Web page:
The recent violence in Israel and Gaza has been headline news around the world.
This means that many Americans have canceled their travel plans to Israel. But this conflict has had knock-on effects on other countries in the region too.
As a result, the U.S. State Department has issued a Level 4: Do Not Travel advisory for this historic destination:
Level 4: Do Not Travel
The U.S. State Department is advising that American citizens do not travel to Lebanon right now.
This is due to the “unpredictable security situation related to rocket, missile, and artillery exchanges between Israel and Hizballah or other armed militant factions.
Reconsider travel to Lebanon due to terrorism, civil unrest, armed conflict, crime, kidnapping and Embassy Beirut’s limited capacity to provide support to U.S. citizens.”
Lebanon is a beautiful country that has a long and rich history of cultural tourism.
Located on the eastern Mediterranean coast, Lebanon boasts a beautiful variety of landscapes — from the deserts you would expect in the Middle East to verdant woodlands, white sand beaches, and snow-topped mountains.
History buffs love Lebanon because it was inhabited or influenced by the Persians, Greeks, Egyptians, Romans, Ottomans, and the French.
Each civilization made its mark and left an abundance of architectural remains to explore.
But right now Lebanon simply isn’t safe to visit.
Travelers are advised not to travel to the border with Syria, the border with Israel, or the refugee settlements in the country for the following reasons:
- The Border With Syria. Deadly terror attacks in border towns along Lebanon’s border with Syria are a regular occurrence.
U.S. citizens are advised to avoid this region and to avoid traveling on any flights that fly over Syria. This includes some flights to and from Beirut.
- The Border With Israel. This region has experienced rocket, missile, and artillery exchanges between Israel and Hizballah or other armed militant factions.
This border area should be avoided particularly given the ongoing conflict between Israel and Hamas.
- Refugee Settlements. Some of these have experienced outbreaks of violence and armed clashes, including with heavy weaponry.
This is why U.S. citizens are urged to avoid all of these areas.
Traveling To Lebanon
If you choose to ignore this advice and travel to Lebanon anyway, then visitors need to be aware that the consular officers from the U.S. Embassy may not be able to travel to assist them.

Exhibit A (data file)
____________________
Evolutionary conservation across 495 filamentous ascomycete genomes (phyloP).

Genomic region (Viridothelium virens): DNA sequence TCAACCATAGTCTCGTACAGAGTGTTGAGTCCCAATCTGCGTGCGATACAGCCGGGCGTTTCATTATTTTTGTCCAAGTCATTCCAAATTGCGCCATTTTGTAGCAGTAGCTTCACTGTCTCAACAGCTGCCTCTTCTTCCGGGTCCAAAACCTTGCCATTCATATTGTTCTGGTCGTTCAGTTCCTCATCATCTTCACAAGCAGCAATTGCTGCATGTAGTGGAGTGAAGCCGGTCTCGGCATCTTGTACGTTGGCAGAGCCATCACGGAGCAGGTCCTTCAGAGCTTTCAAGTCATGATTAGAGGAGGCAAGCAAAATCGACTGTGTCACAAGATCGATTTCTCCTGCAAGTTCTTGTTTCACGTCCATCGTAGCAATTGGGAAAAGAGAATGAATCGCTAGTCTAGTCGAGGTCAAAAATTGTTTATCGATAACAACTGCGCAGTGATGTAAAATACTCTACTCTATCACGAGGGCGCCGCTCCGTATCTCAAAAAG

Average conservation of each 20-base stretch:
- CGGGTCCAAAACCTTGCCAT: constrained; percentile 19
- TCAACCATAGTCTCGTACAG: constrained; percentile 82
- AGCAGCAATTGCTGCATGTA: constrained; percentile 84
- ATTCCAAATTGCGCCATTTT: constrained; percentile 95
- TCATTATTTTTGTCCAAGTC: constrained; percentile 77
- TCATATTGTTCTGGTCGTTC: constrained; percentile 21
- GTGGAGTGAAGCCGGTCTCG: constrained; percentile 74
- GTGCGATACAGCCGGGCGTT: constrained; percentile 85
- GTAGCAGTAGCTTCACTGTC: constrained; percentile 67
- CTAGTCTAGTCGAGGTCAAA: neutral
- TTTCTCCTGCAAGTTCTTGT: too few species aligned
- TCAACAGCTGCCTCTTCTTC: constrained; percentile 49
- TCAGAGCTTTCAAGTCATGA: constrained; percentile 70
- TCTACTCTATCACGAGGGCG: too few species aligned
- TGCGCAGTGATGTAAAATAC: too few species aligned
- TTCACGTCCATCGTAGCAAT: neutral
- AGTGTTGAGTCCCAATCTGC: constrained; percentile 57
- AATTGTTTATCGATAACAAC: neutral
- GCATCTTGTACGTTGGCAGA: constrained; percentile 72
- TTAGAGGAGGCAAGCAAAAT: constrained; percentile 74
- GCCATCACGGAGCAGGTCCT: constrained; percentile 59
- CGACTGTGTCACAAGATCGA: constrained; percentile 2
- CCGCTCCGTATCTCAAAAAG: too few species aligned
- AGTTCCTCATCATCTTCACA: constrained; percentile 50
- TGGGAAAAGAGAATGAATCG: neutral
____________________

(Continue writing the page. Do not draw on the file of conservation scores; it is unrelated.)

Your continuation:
Kidnappings are common in Lebanon. These could be because of ransom, political motives, or family disputes.
But at this point the main risk of traveling to Lebanon is being caught in the crossfire of unrest.
The conflict in Israel and Gaza has only made the situation more uncertain and more dangerous for travelers.
If you are traveling to Lebanon, then the U.S State Department offers the following advice:
- Avoid demonstrations and crowds.
- Stay alert in locations frequented by Westerners.
- Monitor local media for breaking events and adjust your plans if new information emerges.
- Follow the Department of State on social media to keep up to date with new alerts.
- If you do choose to travel to Lebanon against government advice, then have a contingency plan for what you will do if an emergency situation arises during your trip.
Understanding Travel Advisory Levels
Level 4 is the highest possible travel advisory level issued by the U.S. State Department. The 4 advisory levels are:
- Level 1: Exercise Normal Precautions
- Level 2: Exercise Increased Caution
- Level 3: Reconsider Travel
- Level 4: Do Not Travel
Level 4 travel advisory levels are not issued lightly. There are only 21 countries worldwide that have been given this advisory level by the U.S. State Department.
A level 4 advisory level is issued when there is a greater likelihood of life-threatening risks. During an emergency, a level 4 advisory warning will be issued as the U.S. government has very limited ability to provide assistance.
U.S. citizens are advised not to travel to Lebanon (or any other country with a level 4 travel advisory) and to leave the country as soon as it is safe to do so.
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This article originally appeared on TravelOffPath.com